Should a Landowner Provide Access for an Easement Survey?
As a property owner, you may be asked to sign a temporary right of access agreement to allow a survey crew to enter your land for an easement survey. Should you sign the agreement and what conditions should you place in the agreement? Condemnation Rights Attorney Philip Hundl answers those questions in this video. Call 800-929-1725 for an appointment with Mr. Hundl.
Summary of the Temporary Right of Access Agreement Video
Something that’s come up frequently with landowners and something I’d like to talk about today is temporary right of access agreements. When there’s a possible pipeline or power line coming through your property, the pipeline company or the condemnor sends out a survey crew or a right of way agent on behalf of a survey crew to get permission to go on your property.
What Will the Survey Crew Do on Your Property?
With permission, the crew will begin to do a survey, and conduct other preliminary investigations. Those activities may include collecting soil samples and deciding whether they would bore under a creek. The crew may also conduct archaeological or cultural surveys to determine if there’s any evidence of such sites on the property. For any of that type of work, typically the landowner is going to be approached by a right of way agent who is requesting entry onto the property. Click this link for an example of one these survey permits.
Often times, the pipeline company will try to get the landowners to sign a temporary right of access agreement, without much thought. So I’d like to talk about that — whether you should sign the agreement as it’s presented to you.
Should You Give Verbal Permission for Access?
A lot of times the pipeline company will attempt to get your verbal permission for a temporary right of access. If the landowner gives verbal permission, there will often be problems. For example, the survey crew may enter the property on weekends, or during hours that aren’t convenient to the landowner.
So, what we recommend generally is to cooperate with the pipeline company. I’m saying pipeline company, it could be a power line company, could be a water line, or any type of condemnation project. We try to cooperate with the condemnors as much as we can in the beginning to allow the survey crew to come on the property and do what they need to do. However, we also want to ensure that the survey crew does not damage the property. We don’t want the crew to interfere with the landowner’s existing activities on the property.
Conditions to Consider for a Temporary Right of Access Agreement
- What we would like to do in our proposed or revised temporary right of access agreement is to first emphasize that the agreement is temporary.
- We should have a notice requirement. If there’s going to be a survey crew coming out on the property, the crew should give the landowner some notice — typically 24 hours, 48 hours, 72 hours, whatever the landowner thinks is needed.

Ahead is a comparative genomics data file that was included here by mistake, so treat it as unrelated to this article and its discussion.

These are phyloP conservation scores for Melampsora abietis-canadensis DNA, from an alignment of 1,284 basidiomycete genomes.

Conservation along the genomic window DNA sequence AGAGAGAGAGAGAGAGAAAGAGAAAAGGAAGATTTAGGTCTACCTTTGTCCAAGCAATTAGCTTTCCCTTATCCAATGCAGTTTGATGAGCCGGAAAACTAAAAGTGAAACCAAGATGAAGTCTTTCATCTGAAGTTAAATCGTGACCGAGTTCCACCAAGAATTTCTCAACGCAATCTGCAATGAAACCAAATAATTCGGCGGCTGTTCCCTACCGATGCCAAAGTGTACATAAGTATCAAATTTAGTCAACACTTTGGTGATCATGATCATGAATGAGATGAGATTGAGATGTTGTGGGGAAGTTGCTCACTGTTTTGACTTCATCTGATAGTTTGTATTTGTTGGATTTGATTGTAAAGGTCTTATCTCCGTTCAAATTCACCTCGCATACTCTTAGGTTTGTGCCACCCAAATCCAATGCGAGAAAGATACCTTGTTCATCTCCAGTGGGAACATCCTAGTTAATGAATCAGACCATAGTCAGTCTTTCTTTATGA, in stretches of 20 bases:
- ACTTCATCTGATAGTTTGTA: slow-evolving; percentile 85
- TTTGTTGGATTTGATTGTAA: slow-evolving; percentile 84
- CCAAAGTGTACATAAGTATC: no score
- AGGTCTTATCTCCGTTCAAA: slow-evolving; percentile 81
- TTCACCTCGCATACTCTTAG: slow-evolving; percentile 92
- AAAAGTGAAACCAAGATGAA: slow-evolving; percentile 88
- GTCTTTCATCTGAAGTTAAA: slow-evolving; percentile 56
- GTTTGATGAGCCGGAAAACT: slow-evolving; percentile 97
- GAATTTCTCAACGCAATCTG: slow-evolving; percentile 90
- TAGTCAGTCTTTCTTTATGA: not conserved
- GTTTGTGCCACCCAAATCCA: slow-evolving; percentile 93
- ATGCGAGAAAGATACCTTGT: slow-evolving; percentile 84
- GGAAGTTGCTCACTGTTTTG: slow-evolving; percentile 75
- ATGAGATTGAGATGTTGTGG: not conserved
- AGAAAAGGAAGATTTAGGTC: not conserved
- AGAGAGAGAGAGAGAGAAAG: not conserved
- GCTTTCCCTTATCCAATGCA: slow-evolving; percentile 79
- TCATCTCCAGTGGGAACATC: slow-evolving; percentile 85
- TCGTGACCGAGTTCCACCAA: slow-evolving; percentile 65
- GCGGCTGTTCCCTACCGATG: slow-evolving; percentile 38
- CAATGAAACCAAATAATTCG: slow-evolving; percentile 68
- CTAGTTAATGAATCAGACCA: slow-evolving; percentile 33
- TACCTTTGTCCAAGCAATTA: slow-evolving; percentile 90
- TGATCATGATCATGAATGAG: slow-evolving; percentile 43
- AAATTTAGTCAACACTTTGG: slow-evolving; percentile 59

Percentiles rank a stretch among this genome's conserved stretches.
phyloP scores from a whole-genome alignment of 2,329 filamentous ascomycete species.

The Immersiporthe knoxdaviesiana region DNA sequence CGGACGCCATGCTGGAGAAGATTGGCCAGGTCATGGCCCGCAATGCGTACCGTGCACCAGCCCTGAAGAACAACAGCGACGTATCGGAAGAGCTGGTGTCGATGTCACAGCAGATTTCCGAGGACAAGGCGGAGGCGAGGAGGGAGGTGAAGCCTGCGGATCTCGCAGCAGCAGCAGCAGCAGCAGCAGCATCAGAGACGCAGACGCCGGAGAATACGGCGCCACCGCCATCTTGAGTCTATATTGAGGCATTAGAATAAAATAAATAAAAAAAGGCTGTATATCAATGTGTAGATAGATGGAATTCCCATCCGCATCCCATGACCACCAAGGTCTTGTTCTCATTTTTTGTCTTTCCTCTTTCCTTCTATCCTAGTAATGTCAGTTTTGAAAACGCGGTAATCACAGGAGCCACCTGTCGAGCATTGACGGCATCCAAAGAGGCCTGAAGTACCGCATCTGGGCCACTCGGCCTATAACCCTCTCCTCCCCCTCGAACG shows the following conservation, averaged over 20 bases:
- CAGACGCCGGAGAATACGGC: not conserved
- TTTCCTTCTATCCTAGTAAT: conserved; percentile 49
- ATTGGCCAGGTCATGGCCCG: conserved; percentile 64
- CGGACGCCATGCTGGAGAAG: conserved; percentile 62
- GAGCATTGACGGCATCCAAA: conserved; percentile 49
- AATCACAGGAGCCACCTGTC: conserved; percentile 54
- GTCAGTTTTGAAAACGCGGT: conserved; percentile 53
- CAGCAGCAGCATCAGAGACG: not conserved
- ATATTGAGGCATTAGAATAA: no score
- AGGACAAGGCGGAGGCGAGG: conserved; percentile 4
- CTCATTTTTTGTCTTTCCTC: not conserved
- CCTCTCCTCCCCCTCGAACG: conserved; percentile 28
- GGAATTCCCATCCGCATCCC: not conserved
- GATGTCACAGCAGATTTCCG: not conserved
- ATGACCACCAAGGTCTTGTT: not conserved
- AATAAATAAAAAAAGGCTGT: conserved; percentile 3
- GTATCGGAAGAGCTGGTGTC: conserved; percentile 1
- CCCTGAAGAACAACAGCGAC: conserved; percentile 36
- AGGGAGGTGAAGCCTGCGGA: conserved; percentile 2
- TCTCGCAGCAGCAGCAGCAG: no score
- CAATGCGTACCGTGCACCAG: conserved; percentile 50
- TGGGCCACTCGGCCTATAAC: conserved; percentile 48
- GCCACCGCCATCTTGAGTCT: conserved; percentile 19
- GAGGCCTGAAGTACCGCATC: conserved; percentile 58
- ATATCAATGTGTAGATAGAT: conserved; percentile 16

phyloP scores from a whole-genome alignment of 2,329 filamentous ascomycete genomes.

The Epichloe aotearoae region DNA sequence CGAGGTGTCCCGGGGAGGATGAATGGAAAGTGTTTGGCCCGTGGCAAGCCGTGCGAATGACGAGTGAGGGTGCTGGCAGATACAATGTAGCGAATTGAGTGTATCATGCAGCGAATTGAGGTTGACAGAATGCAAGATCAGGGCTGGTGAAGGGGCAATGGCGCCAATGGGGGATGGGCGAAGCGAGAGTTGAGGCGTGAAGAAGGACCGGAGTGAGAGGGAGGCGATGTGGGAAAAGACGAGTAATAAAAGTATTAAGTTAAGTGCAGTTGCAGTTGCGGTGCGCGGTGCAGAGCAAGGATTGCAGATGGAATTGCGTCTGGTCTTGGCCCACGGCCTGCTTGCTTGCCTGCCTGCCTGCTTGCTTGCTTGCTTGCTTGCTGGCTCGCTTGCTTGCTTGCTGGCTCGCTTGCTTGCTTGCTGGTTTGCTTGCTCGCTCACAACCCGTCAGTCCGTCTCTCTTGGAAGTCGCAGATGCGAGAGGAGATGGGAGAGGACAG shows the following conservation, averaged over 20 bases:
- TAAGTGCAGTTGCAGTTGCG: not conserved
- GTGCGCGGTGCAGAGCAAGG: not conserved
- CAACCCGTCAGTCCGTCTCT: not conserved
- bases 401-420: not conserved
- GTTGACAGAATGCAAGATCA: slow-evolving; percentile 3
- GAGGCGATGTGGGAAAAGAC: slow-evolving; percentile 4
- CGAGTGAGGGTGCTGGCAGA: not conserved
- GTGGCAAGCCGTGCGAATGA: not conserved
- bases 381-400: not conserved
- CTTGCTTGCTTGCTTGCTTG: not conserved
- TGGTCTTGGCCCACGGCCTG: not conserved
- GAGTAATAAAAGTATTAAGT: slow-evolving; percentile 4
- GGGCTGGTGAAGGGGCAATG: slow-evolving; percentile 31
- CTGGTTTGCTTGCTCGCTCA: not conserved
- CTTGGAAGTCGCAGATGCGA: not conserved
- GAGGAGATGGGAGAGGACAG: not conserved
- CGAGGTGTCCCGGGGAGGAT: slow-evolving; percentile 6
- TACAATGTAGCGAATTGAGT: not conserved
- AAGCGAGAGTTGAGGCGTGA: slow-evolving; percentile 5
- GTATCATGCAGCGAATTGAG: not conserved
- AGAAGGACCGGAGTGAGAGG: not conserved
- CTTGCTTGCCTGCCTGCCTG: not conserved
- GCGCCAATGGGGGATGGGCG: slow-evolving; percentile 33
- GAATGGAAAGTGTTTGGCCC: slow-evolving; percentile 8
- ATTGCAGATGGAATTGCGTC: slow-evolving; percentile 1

- Also, when the survey crew is on the property, require the crew to mark the center line of the proposed easement. The crew should also mark any temporary work areas that they are attempting to acquire in the condemnation process. Those markers allow the landowner to get a better feel for what this initial proposed route will look like. The landowner will be better able to appreciate the impact on his property and improvements. The landowner will be able to estimate how many trees are going to be affected, what fence lines will be affected, and then also exactly if there are creeks or rivers on the property, how those will be crossed.
So, we like to make the right of access agreement temporary, we don’t want it open-ended. We don’t want to allow that survey crew to enter the property for the life of the project or who knows how long.
We’d also like to limit the amount of area that survey crew can enter and go onto. There’s no need for a survey crew to run all around the property. The survey crew should limit its access and its activity on the property to the proposed easement area.
Ask for a Reporting Deadline
Also, we ask that the pipeline company provide the survey and the information gathered by the survey crews to the landowner sooner rather than later. Normally we have a time frame, just something both parties can agree upon. Although the pipeline company will eventually need to provide this information to the landowner, the landowner will get it sooner. That will help give the landowner better knowledge of the whole project.
Something else that we need to address in the temporary right of access agreement is damages. The pipeline company should be responsible for any damages caused by its survey crew.
Before Signing, Have Your Temporary Right of Access Agreement Reviewed by a Knowledgeable Attorney
These are some things to keep in mind. We don’t recommend that you give the survey crew verbal permission to enter your land. Make sure that the written temporary right of access agreement is reviewed by a knowledgeable attorney. That’s an attorney who deals with condemnation and eminent domain issues for landowners.
Would You Like an Evaluation of Your Condemnation Case?
If you’d like Mr. Hundl to provide you with an evaluation of your condemnation case, please click this link to fill out the case evaluation form. Our law firm has offices in four cities in Southeast Texas — Richmond and Fulshear in Fort Bend County and Wharton and El Campo in Wharton County. You can arrange an appointment with Mr. Hundl at any of our offices by calling 800-929-1725.